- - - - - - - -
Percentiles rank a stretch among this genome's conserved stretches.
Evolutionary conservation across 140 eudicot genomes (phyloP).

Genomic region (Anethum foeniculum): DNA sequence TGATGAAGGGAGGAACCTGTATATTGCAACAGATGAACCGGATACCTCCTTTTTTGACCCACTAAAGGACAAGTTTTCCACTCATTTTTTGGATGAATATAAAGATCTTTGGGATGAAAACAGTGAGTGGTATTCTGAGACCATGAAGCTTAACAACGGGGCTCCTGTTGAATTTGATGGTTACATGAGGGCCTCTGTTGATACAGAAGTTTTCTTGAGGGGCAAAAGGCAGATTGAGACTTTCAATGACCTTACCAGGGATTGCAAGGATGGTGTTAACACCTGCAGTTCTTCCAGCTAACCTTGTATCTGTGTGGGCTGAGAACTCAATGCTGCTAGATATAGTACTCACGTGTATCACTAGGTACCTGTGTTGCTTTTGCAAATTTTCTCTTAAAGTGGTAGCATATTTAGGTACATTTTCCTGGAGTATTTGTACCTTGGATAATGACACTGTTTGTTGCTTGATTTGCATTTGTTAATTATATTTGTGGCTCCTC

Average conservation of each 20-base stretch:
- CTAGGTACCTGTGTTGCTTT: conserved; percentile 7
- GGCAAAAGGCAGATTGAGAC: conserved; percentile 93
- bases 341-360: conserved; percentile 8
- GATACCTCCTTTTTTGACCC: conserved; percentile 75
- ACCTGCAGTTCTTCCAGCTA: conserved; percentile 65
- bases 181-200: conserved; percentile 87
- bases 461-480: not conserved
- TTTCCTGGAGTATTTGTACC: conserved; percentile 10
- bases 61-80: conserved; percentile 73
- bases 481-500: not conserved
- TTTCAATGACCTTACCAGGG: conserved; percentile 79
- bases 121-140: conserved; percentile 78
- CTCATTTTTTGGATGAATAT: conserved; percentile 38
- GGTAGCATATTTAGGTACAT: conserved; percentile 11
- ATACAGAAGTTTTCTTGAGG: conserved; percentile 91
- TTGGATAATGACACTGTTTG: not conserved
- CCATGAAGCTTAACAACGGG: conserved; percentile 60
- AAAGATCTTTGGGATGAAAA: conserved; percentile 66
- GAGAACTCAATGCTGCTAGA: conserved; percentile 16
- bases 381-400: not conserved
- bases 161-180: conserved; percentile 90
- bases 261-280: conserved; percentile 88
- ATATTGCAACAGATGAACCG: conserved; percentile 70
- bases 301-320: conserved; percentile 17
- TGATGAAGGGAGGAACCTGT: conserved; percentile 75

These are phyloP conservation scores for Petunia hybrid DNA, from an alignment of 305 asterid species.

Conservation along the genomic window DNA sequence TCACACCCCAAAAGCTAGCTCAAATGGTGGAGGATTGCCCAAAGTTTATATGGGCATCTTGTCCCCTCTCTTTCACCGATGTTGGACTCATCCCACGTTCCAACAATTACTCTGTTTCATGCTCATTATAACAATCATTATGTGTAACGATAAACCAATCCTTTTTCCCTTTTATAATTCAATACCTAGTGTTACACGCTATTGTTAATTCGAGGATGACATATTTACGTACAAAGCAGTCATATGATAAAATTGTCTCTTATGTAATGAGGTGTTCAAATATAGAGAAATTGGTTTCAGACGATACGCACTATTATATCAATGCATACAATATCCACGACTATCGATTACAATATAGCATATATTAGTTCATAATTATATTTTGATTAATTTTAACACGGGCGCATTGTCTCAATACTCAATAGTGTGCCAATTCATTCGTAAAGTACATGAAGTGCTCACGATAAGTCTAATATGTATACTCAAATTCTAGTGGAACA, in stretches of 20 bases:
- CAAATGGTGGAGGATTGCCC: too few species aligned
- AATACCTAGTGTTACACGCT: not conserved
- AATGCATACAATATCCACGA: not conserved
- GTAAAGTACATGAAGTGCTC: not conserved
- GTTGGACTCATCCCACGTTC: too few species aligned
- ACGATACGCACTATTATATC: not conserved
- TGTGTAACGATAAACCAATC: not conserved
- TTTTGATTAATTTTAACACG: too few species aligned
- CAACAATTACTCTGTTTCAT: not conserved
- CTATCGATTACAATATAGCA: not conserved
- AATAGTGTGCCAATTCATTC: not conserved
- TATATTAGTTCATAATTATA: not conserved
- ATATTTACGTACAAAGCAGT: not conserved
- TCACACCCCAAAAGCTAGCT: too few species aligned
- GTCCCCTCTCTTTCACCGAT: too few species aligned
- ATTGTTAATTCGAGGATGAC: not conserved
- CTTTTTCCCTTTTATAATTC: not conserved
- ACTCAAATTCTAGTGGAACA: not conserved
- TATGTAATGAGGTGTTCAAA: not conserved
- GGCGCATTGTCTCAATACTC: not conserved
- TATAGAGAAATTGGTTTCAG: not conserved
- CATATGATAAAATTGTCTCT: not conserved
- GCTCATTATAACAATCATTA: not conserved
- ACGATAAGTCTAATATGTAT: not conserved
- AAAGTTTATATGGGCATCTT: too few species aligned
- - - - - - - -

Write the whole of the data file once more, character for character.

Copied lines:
Percentiles rank a stretch among this genome's conserved stretches.
Evolutionary conservation across 140 eudicot genomes (phyloP).

Genomic region (Anethum foeniculum): DNA sequence TGATGAAGGGAGGAACCTGTATATTGCAACAGATGAACCGGATACCTCCTTTTTTGACCCACTAAAGGACAAGTTTTCCACTCATTTTTTGGATGAATATAAAGATCTTTGGGATGAAAACAGTGAGTGGTATTCTGAGACCATGAAGCTTAACAACGGGGCTCCTGTTGAATTTGATGGTTACATGAGGGCCTCTGTTGATACAGAAGTTTTCTTGAGGGGCAAAAGGCAGATTGAGACTTTCAATGACCTTACCAGGGATTGCAAGGATGGTGTTAACACCTGCAGTTCTTCCAGCTAACCTTGTATCTGTGTGGGCTGAGAACTCAATGCTGCTAGATATAGTACTCACGTGTATCACTAGGTACCTGTGTTGCTTTTGCAAATTTTCTCTTAAAGTGGTAGCATATTTAGGTACATTTTCCTGGAGTATTTGTACCTTGGATAATGACACTGTTTGTTGCTTGATTTGCATTTGTTAATTATATTTGTGGCTCCTC

Average conservation of each 20-base stretch:
- CTAGGTACCTGTGTTGCTTT: conserved; percentile 7
- GGCAAAAGGCAGATTGAGAC: conserved; percentile 93
- bases 341-360: conserved; percentile 8
- GATACCTCCTTTTTTGACCC: conserved; percentile 75
- ACCTGCAGTTCTTCCAGCTA: conserved; percentile 65
- bases 181-200: conserved; percentile 87
- bases 461-480: not conserved
- TTTCCTGGAGTATTTGTACC: conserved; percentile 10
- bases 61-80: conserved; percentile 73
- bases 481-500: not conserved
- TTTCAATGACCTTACCAGGG: conserved; percentile 79
- bases 121-140: conserved; percentile 78
- CTCATTTTTTGGATGAATAT: conserved; percentile 38
- GGTAGCATATTTAGGTACAT: conserved; percentile 11
- ATACAGAAGTTTTCTTGAGG: conserved; percentile 91
- TTGGATAATGACACTGTTTG: not conserved
- CCATGAAGCTTAACAACGGG: conserved; percentile 60
- AAAGATCTTTGGGATGAAAA: conserved; percentile 66
- GAGAACTCAATGCTGCTAGA: conserved; percentile 16
- bases 381-400: not conserved
- bases 161-180: conserved; percentile 90
- bases 261-280: conserved; percentile 88
- ATATTGCAACAGATGAACCG: conserved; percentile 70
- bases 301-320: conserved; percentile 17
- TGATGAAGGGAGGAACCTGT: conserved; percentile 75

These are phyloP conservation scores for Petunia hybrid DNA, from an alignment of 305 asterid species.

Conservation along the genomic window DNA sequence TCACACCCCAAAAGCTAGCTCAAATGGTGGAGGATTGCCCAAAGTTTATATGGGCATCTTGTCCCCTCTCTTTCACCGATGTTGGACTCATCCCACGTTCCAACAATTACTCTGTTTCATGCTCATTATAACAATCATTATGTGTAACGATAAACCAATCCTTTTTCCCTTTTATAATTCAATACCTAGTGTTACACGCTATTGTTAATTCGAGGATGACATATTTACGTACAAAGCAGTCATATGATAAAATTGTCTCTTATGTAATGAGGTGTTCAAATATAGAGAAATTGGTTTCAGACGATACGCACTATTATATCAATGCATACAATATCCACGACTATCGATTACAATATAGCATATATTAGTTCATAATTATATTTTGATTAATTTTAACACGGGCGCATTGTCTCAATACTCAATAGTGTGCCAATTCATTCGTAAAGTACATGAAGTGCTCACGATAAGTCTAATATGTATACTCAAATTCTAGTGGAACA, in stretches of 20 bases:
- CAAATGGTGGAGGATTGCCC: too few species aligned
- AATACCTAGTGTTACACGCT: not conserved
- AATGCATACAATATCCACGA: not conserved
- GTAAAGTACATGAAGTGCTC: not conserved
- GTTGGACTCATCCCACGTTC: too few species aligned
- ACGATACGCACTATTATATC: not conserved
- TGTGTAACGATAAACCAATC: not conserved
- TTTTGATTAATTTTAACACG: too few species aligned
- CAACAATTACTCTGTTTCAT: not conserved
- CTATCGATTACAATATAGCA: not conserved
- AATAGTGTGCCAATTCATTC: not conserved
- TATATTAGTTCATAATTATA: not conserved
- ATATTTACGTACAAAGCAGT: not conserved
- TCACACCCCAAAAGCTAGCT: too few species aligned
- GTCCCCTCTCTTTCACCGAT: too few species aligned
- ATTGTTAATTCGAGGATGAC: not conserved
- CTTTTTCCCTTTTATAATTC: not conserved
- ACTCAAATTCTAGTGGAACA: not conserved
- TATGTAATGAGGTGTTCAAA: not conserved
- GGCGCATTGTCTCAATACTC: not conserved
- TATAGAGAAATTGGTTTCAG: not conserved
- CATATGATAAAATTGTCTCT: not conserved
- GCTCATTATAACAATCATTA: not conserved
- ACGATAAGTCTAATATGTAT: not conserved
- AAAGTTTATATGGGCATCTT: too few species aligned